Where to Prospect for Beach Placers in California and Oregon (Part 1)

 (Old timers mining a beach placer near Nome, Alaska.)

Any of you who've watched the TV reality series "Bering Sea Gold" already know something about beach placers and offshore gold deposits. I've also talked about beach placers briefly in a post or two here in Bedrock Dreams. In this series of posts I'll be giving you some specific info on beach gold (and yes...platinum!) locations along California and Oregon beaches and exactly where along a beach you should prospect for these precious metals. Sound good? Then read on my friend.

The "King" of Beach Placers

In 1898 hordes of would-be Argonauts headed for the Yukon Territories in Canada as part of what some historians call "the last great gold rush of modern times." Most of these gold seekers didn't last very long in the Yukon...abominable weather conditions, permafrost, and the sheer back-breaking work involved in small-scale mining broke their resolve at striking it rich. Sure, a few of these men and women did find gold in quantity in the region surrounding Dawson City, but most barely eked out a subsistence living. The latter were dispirited and homesick, and on the verge of giving up their golden dreams in the spring of 1899 when news arrived in Dawson that fabulously rich gold deposits had been found along the beaches near what would would become modern-day Nome, Alaska. By the summer of 1899 over 8,000 miners had left Dawson City and the Yukon hoping to hit the "big one" along the coast of the Bering Sea, especially near Anvil Creek where some of the richest beach deposits were found. Soon a bustling town of 20,000 souls sprang up to support the miners camped in tents on nearby beaches. This is how Nome ended up on reality television. Beach placer deposits have been found at various locations throughout the world but none were (or are) as rich in gold as those in Alaska. Nome remains the "king" of beach placers, although the best gold there is found just offshore today.

 (The tent city that eventually became Nome.)

Fine Gold and PGM

I know a little something about beach placers myself, having mined for beach placer gold near San Francisco and locations immediately north and south of the Golden Gate. Did I find gold on those beaches. Yes, I did, but it was sparse in quantity and dissemination, and very fine in size. Undoubtedly the sources of the gold in Northern California beach placers and those in Oregon were derived from richer placers and lodes farther in the interior of those two states. Unlike Nome where many lodes and rich placers not far inland have allowed coarse gold to be deposited along the coast and just offshore, the gold (and platinum) found along California and Oregon beaches is very fine in size. Get that fact imprinted in your brain. Beach placer precious metals in these two states will be extremely fine so if your main driver is recovering flakes, coarse gold, or nuggets...well, my friend, beach mining won't float your boat! But the gold is there none-the-less and so are platinum and platinum group metals (PGM). Let's talk about PGM for a moment. They include platinum of course, which like gold itself is alloyed with other constituents (for gold: silver, iron, copper, etc.). The other metals/minerals associated with platinum (other than iron) are typically palladium, iridium, rhodium, osmium, and ruthenium...all of which have greater or lesser degrees of economic or strategic value if found in high enough quantities. In the old days (for me the 1970s and 1980s!) platinum was always more precious than gold and sold at a higher spot value on daily metals markets. As I write this post the spot price of platinum is a tad under $900 (USD) a troy ounce while gold's spot price is nearly $1,300 an ounce! Go figure.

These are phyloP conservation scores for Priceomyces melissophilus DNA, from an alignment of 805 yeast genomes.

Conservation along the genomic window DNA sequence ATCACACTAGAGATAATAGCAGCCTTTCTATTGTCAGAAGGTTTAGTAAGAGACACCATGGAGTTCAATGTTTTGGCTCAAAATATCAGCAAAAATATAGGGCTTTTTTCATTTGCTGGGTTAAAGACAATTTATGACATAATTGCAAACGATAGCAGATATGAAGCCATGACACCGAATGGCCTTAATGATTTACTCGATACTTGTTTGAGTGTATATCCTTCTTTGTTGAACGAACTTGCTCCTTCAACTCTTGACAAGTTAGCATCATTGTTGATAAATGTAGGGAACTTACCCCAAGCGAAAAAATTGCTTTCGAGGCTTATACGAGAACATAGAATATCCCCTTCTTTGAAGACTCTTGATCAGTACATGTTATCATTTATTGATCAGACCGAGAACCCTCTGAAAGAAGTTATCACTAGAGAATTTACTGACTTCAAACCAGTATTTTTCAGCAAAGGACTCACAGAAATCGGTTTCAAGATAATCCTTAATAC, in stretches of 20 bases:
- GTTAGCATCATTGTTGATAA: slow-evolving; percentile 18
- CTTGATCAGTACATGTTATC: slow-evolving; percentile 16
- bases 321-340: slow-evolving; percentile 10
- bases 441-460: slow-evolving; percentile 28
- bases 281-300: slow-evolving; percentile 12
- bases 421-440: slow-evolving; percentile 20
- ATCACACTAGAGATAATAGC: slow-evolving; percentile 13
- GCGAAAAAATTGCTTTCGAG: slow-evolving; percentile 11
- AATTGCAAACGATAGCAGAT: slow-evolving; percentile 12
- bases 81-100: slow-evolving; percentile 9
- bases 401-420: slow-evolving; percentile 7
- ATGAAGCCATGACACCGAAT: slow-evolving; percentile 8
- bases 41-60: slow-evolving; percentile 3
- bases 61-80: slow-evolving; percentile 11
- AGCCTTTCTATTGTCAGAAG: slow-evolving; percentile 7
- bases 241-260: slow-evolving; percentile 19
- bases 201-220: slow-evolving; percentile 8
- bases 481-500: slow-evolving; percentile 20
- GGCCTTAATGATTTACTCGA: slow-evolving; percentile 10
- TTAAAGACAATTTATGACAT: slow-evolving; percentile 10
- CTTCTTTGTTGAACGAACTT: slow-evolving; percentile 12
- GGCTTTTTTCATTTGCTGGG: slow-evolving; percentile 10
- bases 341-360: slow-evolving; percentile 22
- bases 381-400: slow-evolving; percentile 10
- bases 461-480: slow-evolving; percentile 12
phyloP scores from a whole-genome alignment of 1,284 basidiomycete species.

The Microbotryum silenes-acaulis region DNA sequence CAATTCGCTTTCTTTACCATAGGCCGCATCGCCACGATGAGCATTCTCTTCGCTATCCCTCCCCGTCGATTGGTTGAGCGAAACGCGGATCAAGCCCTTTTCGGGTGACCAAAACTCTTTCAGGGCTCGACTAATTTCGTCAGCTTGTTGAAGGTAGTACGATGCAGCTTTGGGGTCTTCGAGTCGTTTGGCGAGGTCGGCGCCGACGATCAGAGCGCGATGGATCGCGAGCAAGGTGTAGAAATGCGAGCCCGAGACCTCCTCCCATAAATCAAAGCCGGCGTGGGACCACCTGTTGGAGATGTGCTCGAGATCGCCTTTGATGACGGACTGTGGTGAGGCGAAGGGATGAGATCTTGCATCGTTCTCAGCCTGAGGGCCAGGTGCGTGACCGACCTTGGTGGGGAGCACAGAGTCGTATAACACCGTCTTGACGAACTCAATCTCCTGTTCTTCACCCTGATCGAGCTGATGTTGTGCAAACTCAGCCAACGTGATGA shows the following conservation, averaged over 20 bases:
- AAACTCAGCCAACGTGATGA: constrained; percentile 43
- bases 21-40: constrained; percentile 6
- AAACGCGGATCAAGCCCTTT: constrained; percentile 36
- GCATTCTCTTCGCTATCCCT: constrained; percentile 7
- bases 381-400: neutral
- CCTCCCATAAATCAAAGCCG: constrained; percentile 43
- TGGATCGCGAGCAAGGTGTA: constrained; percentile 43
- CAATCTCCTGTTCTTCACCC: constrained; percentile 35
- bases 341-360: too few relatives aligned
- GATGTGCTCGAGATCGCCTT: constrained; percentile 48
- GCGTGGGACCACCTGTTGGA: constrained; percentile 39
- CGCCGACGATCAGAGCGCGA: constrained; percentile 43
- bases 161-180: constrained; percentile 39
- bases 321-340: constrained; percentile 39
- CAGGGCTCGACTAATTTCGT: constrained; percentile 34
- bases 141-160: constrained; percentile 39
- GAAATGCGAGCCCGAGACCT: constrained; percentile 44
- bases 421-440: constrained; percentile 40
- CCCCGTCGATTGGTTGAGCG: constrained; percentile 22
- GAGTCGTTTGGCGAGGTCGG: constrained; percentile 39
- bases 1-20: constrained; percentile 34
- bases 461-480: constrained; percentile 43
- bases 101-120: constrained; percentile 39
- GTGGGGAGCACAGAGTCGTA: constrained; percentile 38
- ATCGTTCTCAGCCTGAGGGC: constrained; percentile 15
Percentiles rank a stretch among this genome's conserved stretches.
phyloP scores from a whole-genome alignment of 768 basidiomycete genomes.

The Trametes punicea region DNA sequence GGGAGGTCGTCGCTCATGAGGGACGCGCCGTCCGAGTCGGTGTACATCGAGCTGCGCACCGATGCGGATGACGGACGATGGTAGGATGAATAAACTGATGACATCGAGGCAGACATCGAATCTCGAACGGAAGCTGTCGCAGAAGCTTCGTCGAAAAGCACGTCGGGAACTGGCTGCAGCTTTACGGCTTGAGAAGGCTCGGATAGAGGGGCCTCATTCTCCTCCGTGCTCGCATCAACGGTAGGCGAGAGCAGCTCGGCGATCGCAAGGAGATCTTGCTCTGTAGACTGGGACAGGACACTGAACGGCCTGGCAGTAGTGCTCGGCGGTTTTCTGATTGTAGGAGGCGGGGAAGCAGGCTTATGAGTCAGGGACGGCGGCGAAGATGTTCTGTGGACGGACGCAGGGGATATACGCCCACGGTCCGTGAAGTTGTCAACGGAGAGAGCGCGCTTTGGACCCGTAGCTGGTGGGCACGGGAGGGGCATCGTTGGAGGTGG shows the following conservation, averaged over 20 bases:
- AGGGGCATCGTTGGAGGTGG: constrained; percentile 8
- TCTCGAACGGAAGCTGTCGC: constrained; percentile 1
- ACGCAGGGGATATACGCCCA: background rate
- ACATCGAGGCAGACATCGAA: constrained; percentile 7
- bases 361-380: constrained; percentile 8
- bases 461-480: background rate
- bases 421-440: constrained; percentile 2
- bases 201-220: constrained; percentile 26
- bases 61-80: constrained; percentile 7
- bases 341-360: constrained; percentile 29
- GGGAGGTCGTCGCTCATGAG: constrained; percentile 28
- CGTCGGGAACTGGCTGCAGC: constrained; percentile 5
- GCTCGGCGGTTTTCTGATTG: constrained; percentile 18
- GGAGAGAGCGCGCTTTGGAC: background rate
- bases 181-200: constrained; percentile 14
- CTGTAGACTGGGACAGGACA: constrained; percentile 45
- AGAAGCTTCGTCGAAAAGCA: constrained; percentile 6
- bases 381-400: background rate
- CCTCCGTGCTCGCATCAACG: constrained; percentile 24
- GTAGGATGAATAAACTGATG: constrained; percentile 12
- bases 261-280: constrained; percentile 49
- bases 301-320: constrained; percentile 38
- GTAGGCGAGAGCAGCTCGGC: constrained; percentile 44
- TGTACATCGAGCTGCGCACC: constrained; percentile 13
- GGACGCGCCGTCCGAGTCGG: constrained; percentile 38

(Natural platinum in nugget form.)

Structure, Structure, Structure!

If you're interested in mining beach placers in California or Oregon, I can't stress enough to you the importance of having a good knowledge of beach structure. This is also true of beach treasure hunting for lost jewelry and coins (which I became very adept at in the 1980s) but that's another story in and of itself. If you have little understanding of how precious metals or other items with a high specific gravity or density are deposited on beaches then your chances of success at recovering those cashable items are poor indeed. Trust me when I say this. I know. Without attempting to be a braggart, I recovered thousands and thousands of dollars worth of gold and silver in various forms from beaches in my heyday. In fact, so many cashable items (natural and otherwise) that I was able to fund my small-scale mining and dredging activities all through the 1980s. I worked the beaches in the winter and very early spring months and then headed for the California Motherlode in the summertime. Oh, throw in some dry washing for desert gold in the fall and you get a pretty clear picture of what I was up to back in those days. I was a very busy boy back then!

In my next post I'll clue you in about you what you need to know about beach structure if you're interested in beach mining in California and Oregon. In other words, I'll give you the unadulterated hoot poop on the subject!

Until then, be good to one another.

(c) Jim Rocha 2017

Questions? E-mail me at jr872vt90@yahoo.com